WB to fund $65 mln project creating 120,000 jobs in Yemen
WASHINGTON, May 03 (Saba) - The World Bank (WB) has approved to fund a $65 million project to generate much-needed employment and provide urgently needed services in sparsely populated rural settlements and poor urban communities in Yemen.
In a statement, the WB said its board of directors agreed on Wednesday to finance the project that will cover all Yemeni governorates and aims to create 120,000 jobs and high-value public infrastructure assets for the poor.
The Yemen Labor Intensive Public Works Project, the fourth in a series of similar endeavors, is designed for both maximum impact and inclusion.
The statement pointed to the Yemen's high need for basic infrastructure services, saying "requests have already been received." A diverse selection of such projects will be implemented in areas such as health, education, water supply and harvesting, sewage disposal, road paving and vocational training.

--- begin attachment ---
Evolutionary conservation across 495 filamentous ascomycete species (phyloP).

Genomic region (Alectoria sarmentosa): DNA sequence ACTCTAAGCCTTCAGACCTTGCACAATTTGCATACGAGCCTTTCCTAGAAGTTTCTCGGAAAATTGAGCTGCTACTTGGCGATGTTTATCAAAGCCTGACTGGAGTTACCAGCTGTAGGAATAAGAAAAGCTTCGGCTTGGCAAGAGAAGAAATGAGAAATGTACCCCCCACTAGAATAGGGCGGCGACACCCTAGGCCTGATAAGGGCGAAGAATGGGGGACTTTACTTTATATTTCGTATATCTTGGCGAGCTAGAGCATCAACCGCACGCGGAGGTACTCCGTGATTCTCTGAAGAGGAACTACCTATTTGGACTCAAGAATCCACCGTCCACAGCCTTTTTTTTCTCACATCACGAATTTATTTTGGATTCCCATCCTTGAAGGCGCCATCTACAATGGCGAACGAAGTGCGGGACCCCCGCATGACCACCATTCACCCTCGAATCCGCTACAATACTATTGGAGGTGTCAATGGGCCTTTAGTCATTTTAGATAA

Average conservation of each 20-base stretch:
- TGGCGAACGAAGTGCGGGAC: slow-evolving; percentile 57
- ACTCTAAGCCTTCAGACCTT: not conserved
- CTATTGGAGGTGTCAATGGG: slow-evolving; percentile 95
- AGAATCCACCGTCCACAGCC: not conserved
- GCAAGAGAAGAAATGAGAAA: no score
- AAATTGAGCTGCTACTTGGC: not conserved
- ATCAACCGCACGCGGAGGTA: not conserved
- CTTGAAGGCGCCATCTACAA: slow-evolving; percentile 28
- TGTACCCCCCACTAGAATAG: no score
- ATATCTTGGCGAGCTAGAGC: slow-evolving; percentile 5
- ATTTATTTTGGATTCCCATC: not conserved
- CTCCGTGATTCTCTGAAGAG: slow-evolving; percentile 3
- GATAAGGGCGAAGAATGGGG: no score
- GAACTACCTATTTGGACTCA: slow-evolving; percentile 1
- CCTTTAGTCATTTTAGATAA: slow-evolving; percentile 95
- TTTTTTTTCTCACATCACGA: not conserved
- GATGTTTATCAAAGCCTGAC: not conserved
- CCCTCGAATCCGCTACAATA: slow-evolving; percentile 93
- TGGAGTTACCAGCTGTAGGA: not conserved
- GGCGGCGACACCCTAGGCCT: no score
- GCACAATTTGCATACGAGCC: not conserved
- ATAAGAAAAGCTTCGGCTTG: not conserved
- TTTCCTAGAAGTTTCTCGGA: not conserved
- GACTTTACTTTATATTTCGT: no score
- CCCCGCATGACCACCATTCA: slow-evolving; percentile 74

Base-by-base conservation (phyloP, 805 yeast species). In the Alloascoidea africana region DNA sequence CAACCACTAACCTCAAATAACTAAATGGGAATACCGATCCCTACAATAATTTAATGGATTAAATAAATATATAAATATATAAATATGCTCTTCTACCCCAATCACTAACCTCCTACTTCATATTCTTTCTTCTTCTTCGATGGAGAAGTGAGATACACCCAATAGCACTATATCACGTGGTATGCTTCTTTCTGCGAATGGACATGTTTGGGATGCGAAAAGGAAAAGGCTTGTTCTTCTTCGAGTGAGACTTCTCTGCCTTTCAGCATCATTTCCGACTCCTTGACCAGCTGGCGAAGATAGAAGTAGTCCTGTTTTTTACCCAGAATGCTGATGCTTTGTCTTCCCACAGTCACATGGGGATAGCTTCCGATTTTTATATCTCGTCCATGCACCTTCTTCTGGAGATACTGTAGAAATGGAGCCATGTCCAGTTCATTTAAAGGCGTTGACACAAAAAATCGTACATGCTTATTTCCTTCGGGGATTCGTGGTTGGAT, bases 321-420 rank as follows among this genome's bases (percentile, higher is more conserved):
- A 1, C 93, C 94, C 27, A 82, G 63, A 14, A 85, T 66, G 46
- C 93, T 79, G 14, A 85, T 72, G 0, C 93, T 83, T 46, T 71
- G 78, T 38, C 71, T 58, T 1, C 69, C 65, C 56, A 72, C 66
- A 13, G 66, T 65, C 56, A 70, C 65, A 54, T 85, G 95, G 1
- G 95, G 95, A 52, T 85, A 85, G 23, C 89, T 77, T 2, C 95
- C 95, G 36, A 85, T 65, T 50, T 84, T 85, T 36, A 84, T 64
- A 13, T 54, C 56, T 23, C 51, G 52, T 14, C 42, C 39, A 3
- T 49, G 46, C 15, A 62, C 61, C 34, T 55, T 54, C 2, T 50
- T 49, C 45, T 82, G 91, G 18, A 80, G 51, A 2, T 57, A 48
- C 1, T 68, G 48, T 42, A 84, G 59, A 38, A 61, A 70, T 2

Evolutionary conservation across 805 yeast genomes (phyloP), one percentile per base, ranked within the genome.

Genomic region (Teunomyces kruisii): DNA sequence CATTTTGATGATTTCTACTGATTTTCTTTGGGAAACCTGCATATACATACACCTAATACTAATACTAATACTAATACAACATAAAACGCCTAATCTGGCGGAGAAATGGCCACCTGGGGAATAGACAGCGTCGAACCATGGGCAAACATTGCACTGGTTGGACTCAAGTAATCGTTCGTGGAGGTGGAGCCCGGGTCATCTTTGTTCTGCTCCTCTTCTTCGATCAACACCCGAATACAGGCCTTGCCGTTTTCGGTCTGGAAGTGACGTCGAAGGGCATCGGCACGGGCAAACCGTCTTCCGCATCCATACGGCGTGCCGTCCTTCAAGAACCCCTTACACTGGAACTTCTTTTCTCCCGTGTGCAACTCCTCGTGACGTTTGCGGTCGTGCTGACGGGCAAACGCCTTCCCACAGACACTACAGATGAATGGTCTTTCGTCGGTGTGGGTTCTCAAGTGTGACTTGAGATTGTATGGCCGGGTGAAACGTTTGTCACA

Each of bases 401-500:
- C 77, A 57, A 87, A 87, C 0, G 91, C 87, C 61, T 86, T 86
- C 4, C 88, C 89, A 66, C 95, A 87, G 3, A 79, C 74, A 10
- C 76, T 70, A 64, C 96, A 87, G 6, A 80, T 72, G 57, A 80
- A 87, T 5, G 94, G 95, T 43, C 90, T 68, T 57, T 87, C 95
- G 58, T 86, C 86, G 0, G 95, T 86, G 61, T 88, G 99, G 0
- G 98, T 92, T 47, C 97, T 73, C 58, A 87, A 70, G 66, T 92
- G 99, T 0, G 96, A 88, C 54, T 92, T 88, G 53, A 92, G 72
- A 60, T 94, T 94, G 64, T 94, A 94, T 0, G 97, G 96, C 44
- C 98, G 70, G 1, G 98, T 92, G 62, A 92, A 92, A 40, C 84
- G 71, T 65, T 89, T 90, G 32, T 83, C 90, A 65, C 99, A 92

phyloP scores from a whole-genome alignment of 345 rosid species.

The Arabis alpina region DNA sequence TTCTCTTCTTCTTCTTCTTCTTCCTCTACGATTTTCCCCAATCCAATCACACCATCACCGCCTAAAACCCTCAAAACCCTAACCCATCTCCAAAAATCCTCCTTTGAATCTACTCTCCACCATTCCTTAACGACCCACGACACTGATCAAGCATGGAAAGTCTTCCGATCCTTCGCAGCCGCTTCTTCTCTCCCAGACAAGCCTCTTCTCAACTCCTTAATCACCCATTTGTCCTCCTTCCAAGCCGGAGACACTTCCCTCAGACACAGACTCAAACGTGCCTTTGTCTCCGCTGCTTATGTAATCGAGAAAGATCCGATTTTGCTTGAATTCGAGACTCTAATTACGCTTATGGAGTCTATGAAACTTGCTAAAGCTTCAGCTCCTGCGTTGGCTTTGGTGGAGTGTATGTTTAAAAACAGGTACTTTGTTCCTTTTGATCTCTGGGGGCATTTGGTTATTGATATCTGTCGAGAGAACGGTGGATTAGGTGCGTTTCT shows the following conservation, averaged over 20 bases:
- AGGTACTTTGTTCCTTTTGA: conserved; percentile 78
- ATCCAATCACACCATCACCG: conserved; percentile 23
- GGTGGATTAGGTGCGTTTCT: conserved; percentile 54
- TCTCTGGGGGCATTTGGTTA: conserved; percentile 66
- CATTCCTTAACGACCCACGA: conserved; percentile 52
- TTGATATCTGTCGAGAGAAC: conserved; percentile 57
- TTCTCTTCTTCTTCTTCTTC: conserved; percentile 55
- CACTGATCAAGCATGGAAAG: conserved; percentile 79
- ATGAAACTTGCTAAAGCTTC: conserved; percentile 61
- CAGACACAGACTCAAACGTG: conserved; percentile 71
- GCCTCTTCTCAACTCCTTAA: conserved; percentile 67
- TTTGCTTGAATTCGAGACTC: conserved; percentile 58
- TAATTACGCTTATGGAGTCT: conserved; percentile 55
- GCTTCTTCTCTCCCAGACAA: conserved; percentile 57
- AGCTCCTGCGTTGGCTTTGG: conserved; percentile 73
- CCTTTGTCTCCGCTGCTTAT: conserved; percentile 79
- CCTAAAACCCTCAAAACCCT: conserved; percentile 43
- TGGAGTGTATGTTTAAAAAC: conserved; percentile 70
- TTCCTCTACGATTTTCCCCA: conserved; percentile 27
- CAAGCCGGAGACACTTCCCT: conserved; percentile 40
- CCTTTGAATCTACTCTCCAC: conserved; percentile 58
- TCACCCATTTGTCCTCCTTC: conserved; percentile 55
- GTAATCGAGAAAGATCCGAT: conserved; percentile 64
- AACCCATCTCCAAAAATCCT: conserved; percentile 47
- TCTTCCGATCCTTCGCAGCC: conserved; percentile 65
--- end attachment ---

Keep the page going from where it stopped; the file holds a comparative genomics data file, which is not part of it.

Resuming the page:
The selection process for the sub-projects will be transparent, with identification of sub-projects by the beneficiary community followed by submission of projects to a steering committee and International Development Association (IDA) for review and approval.
The WB hailed the improvement of the public works projects' performance in Yemen over the last 15 years, saying the projects are small scale, community driven and use local labor and materials.
This small scale allows them to reach into Yemen's highly dispersed and remote communities. There is now a well-established and experienced Yemeni government Project Management Unit, which provides continuous monitoring and evaluation of realistic and achievable performance indicators.
The Bank stressed that the community infrastructure will form the largest component of the new project, with about US$59 million allocated to about 440 sub-projects. These will be identified at the community level in cooperation with non-governmental organizations, concerned sector ministries, the relevant governor's office and project officials. With an ongoing focus on remote areas with high poverty rates, almost 80% all of sub-projects will be implemented in rural areas.